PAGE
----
December 2019 we were lucky to manage a visit to my mate’s ‘second home’ in Vienna, Austria (woah, hang on international travel, whats that?!, ahhh pre-COVID, what a dream – funny how we are realising how much we take overseas travel for granted nowadays, it’s such a luxury of our modern world).
It will be sometime before we meet again in person, yet the memories we hold are now cherished more than we would’ve thought previously.
We certainly parted on a high note, after a night of playing cards and reminiscing on our recent travels (…”sprickan zzeeeee engleash”…) – not sure we have laughed so much like that before, at least in a long time! Anyway, below are a few images of our time in Wien:Read on…
My bro is now wedded to the love of his life and I’m lucky to have gained a sister out of it, not a bad move bro! Anyway, here they are all very classic british-fairy-tale like at Peckforton Castle (built in 1851) an hour out of Liverpool, England. The romance and colourful winter sunset glow made this photo sesh quite easy, plus my bro has been my model since I first started photographing 12 years ago; so it was just simply a natural winning combo. I’m very proud of the man he became, well mostly depicted, I had a bit to do about that…
Although the world is in isolation right now, yes unprecedented times, at least in living memory (re 1918). Understandably, there are few positives to this situation, but you might say we do now ‘have the time’.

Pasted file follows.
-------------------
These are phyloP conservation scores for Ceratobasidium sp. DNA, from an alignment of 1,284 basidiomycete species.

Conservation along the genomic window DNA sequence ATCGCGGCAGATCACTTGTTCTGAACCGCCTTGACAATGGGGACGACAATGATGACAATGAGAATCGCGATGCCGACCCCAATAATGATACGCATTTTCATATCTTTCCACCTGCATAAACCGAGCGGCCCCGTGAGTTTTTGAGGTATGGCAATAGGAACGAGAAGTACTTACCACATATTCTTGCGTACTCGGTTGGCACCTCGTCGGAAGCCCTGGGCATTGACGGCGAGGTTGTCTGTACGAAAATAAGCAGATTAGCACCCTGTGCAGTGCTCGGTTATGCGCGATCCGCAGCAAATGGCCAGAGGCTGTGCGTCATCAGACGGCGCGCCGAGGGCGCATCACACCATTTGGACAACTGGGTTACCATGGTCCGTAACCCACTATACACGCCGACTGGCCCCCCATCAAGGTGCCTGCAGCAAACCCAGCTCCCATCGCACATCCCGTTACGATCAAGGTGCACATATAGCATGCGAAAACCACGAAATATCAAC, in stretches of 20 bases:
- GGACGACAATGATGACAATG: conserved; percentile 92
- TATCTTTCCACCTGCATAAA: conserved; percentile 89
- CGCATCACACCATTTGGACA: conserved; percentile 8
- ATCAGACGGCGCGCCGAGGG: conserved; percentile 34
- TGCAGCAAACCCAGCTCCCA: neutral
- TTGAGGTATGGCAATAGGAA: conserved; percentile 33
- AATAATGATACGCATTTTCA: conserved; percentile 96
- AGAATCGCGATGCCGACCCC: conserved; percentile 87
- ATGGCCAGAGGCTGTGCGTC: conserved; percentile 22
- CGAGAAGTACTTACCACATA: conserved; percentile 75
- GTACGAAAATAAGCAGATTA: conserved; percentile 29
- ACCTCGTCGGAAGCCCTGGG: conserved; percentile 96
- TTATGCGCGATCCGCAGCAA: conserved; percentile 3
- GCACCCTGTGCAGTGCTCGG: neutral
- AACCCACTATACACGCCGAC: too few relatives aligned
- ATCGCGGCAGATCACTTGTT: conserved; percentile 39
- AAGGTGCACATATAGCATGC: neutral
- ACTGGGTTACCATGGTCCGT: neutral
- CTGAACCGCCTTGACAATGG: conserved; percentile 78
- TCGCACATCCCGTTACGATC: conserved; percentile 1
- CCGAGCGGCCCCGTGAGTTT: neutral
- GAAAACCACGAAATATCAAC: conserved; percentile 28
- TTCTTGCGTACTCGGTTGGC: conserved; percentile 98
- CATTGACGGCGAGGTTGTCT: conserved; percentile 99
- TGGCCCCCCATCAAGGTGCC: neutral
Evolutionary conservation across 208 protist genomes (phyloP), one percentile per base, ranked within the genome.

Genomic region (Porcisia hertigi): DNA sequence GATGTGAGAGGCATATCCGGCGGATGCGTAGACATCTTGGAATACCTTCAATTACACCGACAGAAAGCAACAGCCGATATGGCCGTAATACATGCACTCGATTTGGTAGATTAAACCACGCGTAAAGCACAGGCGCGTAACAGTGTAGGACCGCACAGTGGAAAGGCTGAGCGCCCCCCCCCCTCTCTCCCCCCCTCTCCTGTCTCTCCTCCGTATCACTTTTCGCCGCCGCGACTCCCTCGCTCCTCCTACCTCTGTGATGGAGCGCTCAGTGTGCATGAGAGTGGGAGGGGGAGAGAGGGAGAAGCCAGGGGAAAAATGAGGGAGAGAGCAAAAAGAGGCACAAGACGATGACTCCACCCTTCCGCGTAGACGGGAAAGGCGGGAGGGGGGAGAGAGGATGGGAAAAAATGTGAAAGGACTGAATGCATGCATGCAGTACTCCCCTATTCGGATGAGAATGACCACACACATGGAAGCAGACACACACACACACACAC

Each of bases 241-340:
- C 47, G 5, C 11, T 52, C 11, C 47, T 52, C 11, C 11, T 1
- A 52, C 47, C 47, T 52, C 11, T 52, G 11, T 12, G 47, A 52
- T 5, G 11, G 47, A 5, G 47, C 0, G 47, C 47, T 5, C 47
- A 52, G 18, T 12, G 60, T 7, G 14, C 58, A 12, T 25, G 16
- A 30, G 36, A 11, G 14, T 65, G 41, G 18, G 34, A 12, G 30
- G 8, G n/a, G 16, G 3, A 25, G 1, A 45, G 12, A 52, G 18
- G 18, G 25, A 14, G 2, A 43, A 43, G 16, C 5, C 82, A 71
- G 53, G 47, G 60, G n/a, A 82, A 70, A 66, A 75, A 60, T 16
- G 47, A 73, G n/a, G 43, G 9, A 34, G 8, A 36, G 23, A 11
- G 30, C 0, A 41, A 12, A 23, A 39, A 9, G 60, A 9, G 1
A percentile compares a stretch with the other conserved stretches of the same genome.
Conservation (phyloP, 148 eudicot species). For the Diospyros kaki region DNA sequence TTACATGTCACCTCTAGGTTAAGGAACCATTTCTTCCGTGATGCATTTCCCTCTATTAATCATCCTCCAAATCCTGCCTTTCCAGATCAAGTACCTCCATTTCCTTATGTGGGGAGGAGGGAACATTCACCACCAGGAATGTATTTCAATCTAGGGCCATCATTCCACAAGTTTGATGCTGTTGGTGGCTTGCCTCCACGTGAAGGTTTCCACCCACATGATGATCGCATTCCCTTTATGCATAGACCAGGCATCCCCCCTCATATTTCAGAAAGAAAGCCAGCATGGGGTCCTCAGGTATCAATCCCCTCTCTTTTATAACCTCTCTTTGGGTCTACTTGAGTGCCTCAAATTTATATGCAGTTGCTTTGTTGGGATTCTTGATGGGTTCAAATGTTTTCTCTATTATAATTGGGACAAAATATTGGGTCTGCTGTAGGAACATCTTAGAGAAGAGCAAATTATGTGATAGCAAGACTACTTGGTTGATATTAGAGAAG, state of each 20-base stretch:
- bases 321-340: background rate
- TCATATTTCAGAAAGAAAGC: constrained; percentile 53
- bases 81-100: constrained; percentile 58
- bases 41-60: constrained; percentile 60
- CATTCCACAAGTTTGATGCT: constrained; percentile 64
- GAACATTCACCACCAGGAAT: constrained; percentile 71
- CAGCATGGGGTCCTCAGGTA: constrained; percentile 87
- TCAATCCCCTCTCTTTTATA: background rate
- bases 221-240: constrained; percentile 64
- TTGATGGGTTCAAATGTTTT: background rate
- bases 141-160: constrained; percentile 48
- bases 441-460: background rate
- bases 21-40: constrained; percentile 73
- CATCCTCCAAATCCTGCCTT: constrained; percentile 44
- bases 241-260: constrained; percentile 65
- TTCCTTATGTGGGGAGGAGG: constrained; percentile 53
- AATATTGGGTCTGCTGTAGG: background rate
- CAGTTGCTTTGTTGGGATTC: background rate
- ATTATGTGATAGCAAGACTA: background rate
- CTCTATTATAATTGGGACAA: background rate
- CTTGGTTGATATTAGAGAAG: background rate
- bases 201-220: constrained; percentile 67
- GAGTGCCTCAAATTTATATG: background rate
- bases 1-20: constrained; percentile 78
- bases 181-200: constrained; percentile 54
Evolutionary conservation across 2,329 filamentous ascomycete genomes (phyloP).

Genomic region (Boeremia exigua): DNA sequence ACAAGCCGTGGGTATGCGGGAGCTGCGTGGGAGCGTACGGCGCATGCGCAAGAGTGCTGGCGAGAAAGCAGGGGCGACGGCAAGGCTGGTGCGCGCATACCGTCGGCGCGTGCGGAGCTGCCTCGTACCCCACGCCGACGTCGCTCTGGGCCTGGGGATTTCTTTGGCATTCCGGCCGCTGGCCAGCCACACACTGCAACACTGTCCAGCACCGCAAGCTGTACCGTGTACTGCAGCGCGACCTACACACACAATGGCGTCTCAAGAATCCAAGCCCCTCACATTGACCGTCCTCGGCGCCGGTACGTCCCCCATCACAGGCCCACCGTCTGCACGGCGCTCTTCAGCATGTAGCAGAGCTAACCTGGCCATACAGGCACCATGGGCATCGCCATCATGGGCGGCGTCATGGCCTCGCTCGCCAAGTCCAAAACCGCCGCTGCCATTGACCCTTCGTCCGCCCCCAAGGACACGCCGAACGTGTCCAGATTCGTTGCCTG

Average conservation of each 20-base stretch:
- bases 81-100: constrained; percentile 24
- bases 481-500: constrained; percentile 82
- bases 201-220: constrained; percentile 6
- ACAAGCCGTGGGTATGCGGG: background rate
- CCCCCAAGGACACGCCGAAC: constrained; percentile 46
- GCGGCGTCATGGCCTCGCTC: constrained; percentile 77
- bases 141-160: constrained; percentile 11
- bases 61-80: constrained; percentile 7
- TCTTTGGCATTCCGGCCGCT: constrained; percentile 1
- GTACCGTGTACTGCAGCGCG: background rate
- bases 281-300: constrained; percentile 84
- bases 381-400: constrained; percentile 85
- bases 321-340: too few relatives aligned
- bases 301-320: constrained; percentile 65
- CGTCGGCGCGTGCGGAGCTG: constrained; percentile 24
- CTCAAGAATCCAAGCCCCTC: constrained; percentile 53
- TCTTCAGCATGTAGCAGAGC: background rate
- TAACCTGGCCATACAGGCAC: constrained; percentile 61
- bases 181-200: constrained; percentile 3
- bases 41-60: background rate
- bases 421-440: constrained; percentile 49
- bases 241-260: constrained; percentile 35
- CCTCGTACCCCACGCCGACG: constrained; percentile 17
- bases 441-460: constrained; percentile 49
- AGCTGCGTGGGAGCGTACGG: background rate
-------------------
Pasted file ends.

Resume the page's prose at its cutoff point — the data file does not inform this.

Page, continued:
In our continuous daily pursuits to make a living, it is seldom that we spend the time reflecting on what we have done. It is so easy to get caught up in whats next, whats planned, what can we look forward to. We often neglect what we have accomplished and celebrate that!
Now I’m not saying we should all pat ourselves on the back and hand out participation awards to everyone for existing. But, why don’t we enjoy the memory of the moments more regularly? Isn’t that why we take photos – we want to preserve that ‘Kodak’ moment! Oh wait a second, hang on, that’s so easy right – I’ve got stacks of images on my phone, I quickly take a snap with my iPhone, it stores the geo-location and there is my life all backed up in a solid state hard drive!
Now, let me ask us you this – how often do you look at those images, and when would you ever think of printing them out, hanging them on the wall and showing them to your family & friends. Well isn’t that for old people with grandchildren? Soooo probably never then. Yes, I’m guilty of that too, I haven’t printed or framed a photo in years for myself, and with this I’ve lost track of all the amazing life moments for those years, it’s like a big blur. This is my first post on my website in five years, looking at this void in time I cannot reflect on what photographs I’ve taken since then, it’s in a way forgotten.
So there are some positives to the COVID-19 crisis, we have the chance to reflect on our lives, connect with friends & family more than ever (albeit virtually), and maybe take that photo and frame it, hang it up, and remember the moment.
So challenge for you: print & frame a memory (or due to social-distancing rules, post it online for everyone to see), and remind yourself of whats possible!